Ever since Justice’s epoch-defining 2007 debut + was followed up by Audio, Video, Disco, it has been clear that the French duo were more committed to proggy song structures and live instrumentation than club bangers. Gaspard Augé consolidates this approach with his debut solo record, a dynamic, ostentatious ode to the ’70s with all the kitsch that entails.
Escapades opens with a couple of uptempo, episodic tracks: BBC Sport’s Euro 2020 intro music theme Force Majeure with its heroic chord sequence and chugging pedal note bass, then Rocambole with its shortening motifs and fantastically intense crescendo (even after all these years, Augé’s music still very much thrives at high volumes).
Belladone has a similarly dramatic flair, a slamming beat under a soaring melody and judicious use of retriggered samples, while the more downtempo tunes alternate between mystery and beauty in beguiling fashion.
A good example of the latter is Casablanca, with strings and flutes trilling a melody that is utterly shameless in its schmaltz, and Europa’s pacing, brooding ball of melodrama serves as the yin to Casablanca’s yang. In this sense Augé increasingly resembles Eminem in the final 8 Mile battle: he’s aware of everything you might not like about the record and has included these things anyway, to spite you.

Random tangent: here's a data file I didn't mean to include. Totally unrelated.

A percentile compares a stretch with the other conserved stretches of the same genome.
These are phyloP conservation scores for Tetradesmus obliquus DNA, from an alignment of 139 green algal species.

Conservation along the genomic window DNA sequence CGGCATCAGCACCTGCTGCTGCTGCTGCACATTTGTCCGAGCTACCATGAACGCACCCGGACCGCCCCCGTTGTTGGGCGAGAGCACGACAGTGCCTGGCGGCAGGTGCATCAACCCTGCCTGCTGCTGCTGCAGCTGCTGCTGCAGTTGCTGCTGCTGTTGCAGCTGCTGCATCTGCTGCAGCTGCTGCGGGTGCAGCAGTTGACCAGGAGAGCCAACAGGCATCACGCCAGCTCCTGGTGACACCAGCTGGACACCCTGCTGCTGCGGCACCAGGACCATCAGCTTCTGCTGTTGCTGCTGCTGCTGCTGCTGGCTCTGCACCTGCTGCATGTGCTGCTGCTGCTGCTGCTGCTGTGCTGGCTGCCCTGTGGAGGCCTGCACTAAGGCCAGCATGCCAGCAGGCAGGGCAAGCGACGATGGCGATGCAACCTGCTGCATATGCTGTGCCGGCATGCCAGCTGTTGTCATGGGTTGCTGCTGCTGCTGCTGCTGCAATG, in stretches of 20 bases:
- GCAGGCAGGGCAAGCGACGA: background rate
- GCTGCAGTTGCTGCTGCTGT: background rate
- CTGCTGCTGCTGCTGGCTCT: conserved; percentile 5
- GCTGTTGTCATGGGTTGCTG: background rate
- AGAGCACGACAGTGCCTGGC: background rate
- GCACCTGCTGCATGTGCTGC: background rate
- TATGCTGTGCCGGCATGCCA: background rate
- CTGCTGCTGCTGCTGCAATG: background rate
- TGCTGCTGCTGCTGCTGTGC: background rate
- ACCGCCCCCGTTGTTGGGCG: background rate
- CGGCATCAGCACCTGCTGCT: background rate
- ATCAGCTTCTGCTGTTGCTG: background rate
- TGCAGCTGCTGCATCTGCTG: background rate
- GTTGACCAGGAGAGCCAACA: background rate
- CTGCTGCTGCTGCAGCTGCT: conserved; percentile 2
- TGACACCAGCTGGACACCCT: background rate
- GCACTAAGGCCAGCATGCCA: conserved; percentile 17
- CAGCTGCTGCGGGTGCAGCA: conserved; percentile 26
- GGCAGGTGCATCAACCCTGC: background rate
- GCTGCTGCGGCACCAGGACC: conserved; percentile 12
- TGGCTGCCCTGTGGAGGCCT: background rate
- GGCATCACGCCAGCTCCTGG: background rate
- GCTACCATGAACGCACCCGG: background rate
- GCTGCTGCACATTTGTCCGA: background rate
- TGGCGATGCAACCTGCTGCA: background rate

Lacrimosa is the catchiest tune on Escapades, its sparkling melody sitting nicely over a simplistic 6/8 thud, but closing track Reverie really steals the show. A wide-eyed sense of trepidation outlined by the modal harpsichord figure, as if we are really only at the beginning of some odyssean quest. A shrill synth lead, yawning bass and militaristic marching drums build an inexorable wall of sound, culminating in… nothing, a cliffhanger of sorts.
Captivating in all its eccentricities, evocative and groovy in equal measure, with this album Augé well and truly proves himself as an artist in his own right.